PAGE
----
The last time I sat at a wrought-iron table outside the bar on the corner of Geyer and Tenth Street, I was there against my will. It was a Monday night. Earlier that evening, a friend had called and chided me make that bullied me into driving down to Soulard immediately, if not sooner. He had received some bad news earlier that day: His girlfriend was sleeping with her ex behind his back.
Never mind that this relationship had begun when my friend (let's call him "Drunky von Loadedstein") cheated on his then-current beau. Never mind also that Von Loaded was a notorious philanderer. Or that for many of us, Monday nights were reserved for yoga class, the latest episode of 24 or catching up on sleep missed over the weekend. We were to drink that night to help buoy his spirits, to drown his sorrows in our collective highballs. And we were to do it at Mike & Min's.
Ah, Mike & Min's, that bastion of questionable behavior and balls-out inebriation, that Taj Ma-hell of dives, that place which, quite frankly, I was always a bit wary to enter. If I did ever darken its door on any other night in my life (which I don't think I did), I was too bleary to remember the morning after. The place always looked respectable enough, from what I could see from the street. But whenever I heard someone mention a lost weekend that involved Mike & Min's, others within earshot would inevitably respond, "Oooh, you went there? Man, you had a fucked-up night!" Mike & Min's meant more than just getting blotto. It represented drinking with vengeance, stupidity or a Molotov-cocktail combination of both. In short, the ideal setting for Drunky's night of moon-howling and liver-pickling.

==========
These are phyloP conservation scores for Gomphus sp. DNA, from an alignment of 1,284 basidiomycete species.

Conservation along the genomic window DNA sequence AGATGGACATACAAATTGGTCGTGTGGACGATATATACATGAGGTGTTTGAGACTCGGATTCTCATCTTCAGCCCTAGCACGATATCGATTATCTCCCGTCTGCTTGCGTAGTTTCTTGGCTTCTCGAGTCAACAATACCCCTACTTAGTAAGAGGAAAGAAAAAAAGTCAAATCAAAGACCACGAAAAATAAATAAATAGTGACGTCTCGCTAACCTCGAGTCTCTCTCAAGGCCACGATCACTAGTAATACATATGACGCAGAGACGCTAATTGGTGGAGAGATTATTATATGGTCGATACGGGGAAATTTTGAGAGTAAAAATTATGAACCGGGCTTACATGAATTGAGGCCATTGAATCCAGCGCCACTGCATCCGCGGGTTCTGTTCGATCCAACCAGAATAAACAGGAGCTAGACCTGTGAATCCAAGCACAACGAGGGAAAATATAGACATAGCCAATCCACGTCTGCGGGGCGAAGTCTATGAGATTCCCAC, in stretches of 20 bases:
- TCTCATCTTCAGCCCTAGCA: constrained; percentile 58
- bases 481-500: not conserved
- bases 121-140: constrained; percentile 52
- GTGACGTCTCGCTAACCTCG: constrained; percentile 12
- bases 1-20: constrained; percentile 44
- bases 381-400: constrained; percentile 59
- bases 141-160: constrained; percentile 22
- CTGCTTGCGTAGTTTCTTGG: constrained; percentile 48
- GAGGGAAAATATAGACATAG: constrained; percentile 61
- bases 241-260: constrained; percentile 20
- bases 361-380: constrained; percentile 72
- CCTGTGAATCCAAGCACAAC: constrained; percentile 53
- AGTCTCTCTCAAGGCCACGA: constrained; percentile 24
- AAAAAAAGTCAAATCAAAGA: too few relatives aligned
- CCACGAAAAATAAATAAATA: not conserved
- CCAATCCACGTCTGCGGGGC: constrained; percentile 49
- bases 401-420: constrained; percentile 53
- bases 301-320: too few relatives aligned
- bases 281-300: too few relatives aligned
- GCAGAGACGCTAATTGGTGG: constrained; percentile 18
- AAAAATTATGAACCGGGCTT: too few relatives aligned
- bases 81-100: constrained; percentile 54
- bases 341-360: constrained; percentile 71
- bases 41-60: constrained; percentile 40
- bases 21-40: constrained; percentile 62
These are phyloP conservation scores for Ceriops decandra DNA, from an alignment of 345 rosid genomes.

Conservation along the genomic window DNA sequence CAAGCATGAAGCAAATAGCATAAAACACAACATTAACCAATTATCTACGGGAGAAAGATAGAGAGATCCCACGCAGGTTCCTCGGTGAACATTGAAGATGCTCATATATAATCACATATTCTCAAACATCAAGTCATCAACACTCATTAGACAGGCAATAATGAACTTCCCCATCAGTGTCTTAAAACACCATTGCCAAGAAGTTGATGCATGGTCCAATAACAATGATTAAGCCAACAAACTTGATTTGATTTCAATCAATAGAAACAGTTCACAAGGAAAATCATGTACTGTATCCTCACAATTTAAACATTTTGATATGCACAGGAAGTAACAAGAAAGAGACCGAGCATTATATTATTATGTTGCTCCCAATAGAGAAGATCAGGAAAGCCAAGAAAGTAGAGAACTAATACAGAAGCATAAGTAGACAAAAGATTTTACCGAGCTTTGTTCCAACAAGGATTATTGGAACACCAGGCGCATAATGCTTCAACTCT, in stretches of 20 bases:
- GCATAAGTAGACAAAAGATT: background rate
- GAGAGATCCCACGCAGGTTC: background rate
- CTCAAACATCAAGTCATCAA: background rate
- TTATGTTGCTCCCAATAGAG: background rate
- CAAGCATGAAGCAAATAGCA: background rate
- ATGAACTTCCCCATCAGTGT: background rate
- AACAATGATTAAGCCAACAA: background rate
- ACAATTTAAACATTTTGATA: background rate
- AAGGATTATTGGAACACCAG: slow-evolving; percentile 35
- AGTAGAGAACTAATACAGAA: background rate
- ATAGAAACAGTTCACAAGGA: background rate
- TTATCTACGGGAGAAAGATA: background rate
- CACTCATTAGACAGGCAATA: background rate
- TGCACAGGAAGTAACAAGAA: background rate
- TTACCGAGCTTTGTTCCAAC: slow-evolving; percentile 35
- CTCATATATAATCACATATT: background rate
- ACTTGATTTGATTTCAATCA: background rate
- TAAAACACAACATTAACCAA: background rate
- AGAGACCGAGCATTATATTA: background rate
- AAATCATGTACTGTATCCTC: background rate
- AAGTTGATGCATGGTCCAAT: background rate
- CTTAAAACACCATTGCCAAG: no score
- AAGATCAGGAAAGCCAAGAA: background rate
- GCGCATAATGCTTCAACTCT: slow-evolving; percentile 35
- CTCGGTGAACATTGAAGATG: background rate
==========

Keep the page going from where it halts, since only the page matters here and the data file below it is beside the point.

Mike & Min's closed late last year, ending an era that had begun in 1937 (albeit through a series of owners). Around Mardi Gras, a Mexican restaurant, Chava's, debuted in its place. And so it was that I found myself on a warm Tuesday night, seated at the Drunky von Loadedstein Memorial Two-Top. And once again I was wary: Only one other party occupied a sidewalk table, and there were maybe a half-dozen patrons inside. Soulard can be a sleepy nabe, at least before the witching hour rolls around, but still, here is its only Mexican restaurant. That fact alone should draw an appreciative dinner crowd. Mexican food is quick and good, priced to suit blue-collar wallets and fantastic at laying a foundation for a night's drinking all qualities that jibe nicely with a historic district whose name means "drunkard" in French.
Maybe I was looking for a nod to the legacy of Mike & Min's, but I was chagrined to see that Chava's offered no drink menu. The closest thing to a house-specialty drink appeared to be the lime margarita, premixed with Cuervo Gold and pulled from a tap. When prompted, my server also listed a hodgepodge of margarita options: rocks or frozen, salt or no salt, sissified flavors (piña colada, etc.). I went with a traditional margarita with Patrón (Drunky's shot of choice). Sadly, no top-shelf tequila could temper the saccharine, chemical flavor of the sour mix used to make this drink.
I was surprised, then, to learn that Chava's does offer terrific drinks made from real fruit, juiced in-house. And when whipped up with genuine nectars (pineapple, mango, orange), the restaurant's margaritas are a treat. A pineapple margarita, thick with real fruit purée, was difficult to suck through a straw but well worth the effort. The ripe, lush flavors of a mango-strawberry marg, prepared in a blender with fresh mango slices and strawberry syrup, hit the palate with a lively ka-pow!